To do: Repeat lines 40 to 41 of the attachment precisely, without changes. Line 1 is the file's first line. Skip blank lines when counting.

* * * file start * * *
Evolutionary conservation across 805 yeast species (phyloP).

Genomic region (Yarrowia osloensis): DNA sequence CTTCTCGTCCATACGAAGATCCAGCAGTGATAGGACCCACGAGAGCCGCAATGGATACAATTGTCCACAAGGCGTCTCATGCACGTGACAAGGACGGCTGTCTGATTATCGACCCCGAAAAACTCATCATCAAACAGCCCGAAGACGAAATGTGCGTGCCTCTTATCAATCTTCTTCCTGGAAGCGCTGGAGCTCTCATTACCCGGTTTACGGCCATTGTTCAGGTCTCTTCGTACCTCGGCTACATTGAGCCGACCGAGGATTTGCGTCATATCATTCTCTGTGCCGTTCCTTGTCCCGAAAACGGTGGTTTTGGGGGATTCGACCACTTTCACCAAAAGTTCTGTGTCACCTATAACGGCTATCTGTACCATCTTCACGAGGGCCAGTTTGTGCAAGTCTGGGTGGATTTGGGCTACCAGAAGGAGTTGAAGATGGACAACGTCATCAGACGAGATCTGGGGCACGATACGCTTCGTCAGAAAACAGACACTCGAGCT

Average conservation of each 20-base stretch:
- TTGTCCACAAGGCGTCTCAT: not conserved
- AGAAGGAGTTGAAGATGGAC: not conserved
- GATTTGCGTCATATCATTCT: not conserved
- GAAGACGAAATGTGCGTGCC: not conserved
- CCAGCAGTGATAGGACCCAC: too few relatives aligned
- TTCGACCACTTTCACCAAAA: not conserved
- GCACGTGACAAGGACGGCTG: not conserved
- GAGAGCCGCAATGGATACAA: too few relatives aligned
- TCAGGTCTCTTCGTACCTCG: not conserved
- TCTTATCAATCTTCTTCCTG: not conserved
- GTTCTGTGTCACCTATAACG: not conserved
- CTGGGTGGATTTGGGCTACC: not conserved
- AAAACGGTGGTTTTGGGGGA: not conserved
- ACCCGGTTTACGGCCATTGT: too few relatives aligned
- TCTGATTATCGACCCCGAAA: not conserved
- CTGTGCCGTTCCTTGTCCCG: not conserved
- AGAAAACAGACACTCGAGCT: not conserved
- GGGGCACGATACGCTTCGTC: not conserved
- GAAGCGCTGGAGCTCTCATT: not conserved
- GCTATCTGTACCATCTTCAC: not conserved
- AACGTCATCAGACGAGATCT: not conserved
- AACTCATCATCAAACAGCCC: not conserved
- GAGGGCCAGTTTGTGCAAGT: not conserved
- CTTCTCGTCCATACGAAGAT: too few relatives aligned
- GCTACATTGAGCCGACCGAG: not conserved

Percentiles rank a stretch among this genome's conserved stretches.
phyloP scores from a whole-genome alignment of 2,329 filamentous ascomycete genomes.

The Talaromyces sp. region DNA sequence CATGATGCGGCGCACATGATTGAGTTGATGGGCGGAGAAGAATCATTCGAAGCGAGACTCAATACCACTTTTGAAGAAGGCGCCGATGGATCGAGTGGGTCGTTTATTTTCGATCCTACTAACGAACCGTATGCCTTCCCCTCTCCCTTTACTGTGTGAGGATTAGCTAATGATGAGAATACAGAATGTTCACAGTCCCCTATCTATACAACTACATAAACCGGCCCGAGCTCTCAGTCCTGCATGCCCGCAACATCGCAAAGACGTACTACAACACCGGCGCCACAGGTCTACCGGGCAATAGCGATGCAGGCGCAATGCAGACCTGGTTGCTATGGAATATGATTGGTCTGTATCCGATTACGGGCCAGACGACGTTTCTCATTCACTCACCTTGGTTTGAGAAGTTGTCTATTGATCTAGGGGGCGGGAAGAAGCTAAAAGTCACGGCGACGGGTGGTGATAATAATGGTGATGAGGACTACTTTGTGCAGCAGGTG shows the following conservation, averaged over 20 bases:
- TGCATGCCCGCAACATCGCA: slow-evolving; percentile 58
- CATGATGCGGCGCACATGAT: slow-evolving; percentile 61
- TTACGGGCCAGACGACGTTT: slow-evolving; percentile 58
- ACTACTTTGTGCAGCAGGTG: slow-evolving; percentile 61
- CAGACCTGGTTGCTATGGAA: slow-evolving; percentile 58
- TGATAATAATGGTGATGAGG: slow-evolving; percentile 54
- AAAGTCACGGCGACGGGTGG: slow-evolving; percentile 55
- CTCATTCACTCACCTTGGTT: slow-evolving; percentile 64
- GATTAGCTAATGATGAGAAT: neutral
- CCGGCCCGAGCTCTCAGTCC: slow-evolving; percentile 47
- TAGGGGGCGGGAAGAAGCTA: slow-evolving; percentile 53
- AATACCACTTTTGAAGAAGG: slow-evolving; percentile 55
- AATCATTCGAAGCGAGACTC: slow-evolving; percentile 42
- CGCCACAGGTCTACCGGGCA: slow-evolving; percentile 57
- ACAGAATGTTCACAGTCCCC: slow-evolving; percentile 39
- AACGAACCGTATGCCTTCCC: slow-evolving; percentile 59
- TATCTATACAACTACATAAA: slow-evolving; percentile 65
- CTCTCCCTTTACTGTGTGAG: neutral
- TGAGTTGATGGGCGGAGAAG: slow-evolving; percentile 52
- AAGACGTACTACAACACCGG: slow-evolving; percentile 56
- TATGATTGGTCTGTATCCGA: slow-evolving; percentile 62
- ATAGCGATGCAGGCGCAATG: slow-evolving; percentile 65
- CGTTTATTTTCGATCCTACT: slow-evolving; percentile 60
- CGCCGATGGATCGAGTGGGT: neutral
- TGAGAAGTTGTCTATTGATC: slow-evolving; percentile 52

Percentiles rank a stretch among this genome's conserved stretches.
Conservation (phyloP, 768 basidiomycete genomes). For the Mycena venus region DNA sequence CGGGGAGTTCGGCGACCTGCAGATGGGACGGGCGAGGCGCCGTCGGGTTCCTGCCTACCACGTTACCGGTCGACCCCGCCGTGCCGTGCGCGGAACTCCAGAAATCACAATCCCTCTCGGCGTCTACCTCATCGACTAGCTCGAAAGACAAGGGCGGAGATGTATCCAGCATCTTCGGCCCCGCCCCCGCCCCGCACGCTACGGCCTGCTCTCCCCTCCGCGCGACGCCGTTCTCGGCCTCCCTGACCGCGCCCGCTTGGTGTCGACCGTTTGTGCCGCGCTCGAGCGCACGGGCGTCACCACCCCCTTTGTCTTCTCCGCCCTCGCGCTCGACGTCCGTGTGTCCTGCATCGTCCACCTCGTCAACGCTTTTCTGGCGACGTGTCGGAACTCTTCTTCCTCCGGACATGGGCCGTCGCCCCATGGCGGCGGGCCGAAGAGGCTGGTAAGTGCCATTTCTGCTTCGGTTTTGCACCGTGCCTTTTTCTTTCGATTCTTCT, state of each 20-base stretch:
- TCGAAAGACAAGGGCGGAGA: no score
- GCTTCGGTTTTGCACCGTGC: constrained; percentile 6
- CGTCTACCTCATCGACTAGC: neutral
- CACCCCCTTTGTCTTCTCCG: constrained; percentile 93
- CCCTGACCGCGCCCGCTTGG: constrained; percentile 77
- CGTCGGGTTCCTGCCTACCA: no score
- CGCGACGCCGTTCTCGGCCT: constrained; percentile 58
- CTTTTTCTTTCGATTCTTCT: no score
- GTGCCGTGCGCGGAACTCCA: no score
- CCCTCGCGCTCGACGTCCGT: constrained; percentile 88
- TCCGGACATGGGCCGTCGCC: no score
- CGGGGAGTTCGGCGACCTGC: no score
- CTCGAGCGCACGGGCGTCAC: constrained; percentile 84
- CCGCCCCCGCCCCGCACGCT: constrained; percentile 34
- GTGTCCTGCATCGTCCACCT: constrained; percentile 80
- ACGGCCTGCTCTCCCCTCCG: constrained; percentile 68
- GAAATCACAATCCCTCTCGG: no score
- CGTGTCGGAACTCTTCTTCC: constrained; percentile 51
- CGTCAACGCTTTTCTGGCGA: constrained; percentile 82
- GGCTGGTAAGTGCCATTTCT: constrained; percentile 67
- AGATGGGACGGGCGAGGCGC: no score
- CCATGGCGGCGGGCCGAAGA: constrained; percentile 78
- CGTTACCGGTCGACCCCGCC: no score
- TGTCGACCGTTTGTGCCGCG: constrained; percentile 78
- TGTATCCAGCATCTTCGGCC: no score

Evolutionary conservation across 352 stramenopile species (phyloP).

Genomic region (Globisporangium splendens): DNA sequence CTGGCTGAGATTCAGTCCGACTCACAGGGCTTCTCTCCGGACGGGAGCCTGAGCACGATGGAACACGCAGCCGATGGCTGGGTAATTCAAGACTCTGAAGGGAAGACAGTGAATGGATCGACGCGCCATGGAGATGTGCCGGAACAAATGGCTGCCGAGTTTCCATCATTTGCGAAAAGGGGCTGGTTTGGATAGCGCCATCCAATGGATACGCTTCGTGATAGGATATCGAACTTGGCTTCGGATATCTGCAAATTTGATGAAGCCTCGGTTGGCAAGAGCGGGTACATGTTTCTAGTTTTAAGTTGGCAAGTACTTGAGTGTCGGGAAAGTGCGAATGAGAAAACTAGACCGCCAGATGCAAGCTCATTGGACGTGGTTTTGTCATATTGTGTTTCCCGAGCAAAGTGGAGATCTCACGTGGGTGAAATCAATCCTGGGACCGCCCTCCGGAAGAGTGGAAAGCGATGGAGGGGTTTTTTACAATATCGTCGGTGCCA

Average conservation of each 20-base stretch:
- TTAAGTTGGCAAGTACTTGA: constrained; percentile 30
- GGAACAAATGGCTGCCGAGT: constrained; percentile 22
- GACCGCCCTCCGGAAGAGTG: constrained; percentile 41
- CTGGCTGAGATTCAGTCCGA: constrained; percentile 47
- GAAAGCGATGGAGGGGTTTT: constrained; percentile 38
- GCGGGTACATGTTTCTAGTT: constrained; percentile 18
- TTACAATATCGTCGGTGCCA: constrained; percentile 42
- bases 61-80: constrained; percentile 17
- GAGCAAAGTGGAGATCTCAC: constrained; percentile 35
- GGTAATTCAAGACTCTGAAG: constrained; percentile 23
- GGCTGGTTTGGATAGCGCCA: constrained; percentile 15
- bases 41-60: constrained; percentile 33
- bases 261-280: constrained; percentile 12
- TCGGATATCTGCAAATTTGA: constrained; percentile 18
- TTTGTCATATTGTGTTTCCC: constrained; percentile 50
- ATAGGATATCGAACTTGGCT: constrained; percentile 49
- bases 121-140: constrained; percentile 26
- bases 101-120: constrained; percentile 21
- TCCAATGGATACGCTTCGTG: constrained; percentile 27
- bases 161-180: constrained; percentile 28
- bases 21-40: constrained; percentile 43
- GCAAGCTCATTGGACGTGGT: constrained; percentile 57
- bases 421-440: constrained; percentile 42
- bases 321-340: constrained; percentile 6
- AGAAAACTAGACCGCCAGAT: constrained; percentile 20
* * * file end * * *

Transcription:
- GATTAGCTAATGATGAGAAT: neutral
- CCGGCCCGAGCTCTCAGTCC: slow-evolving; percentile 47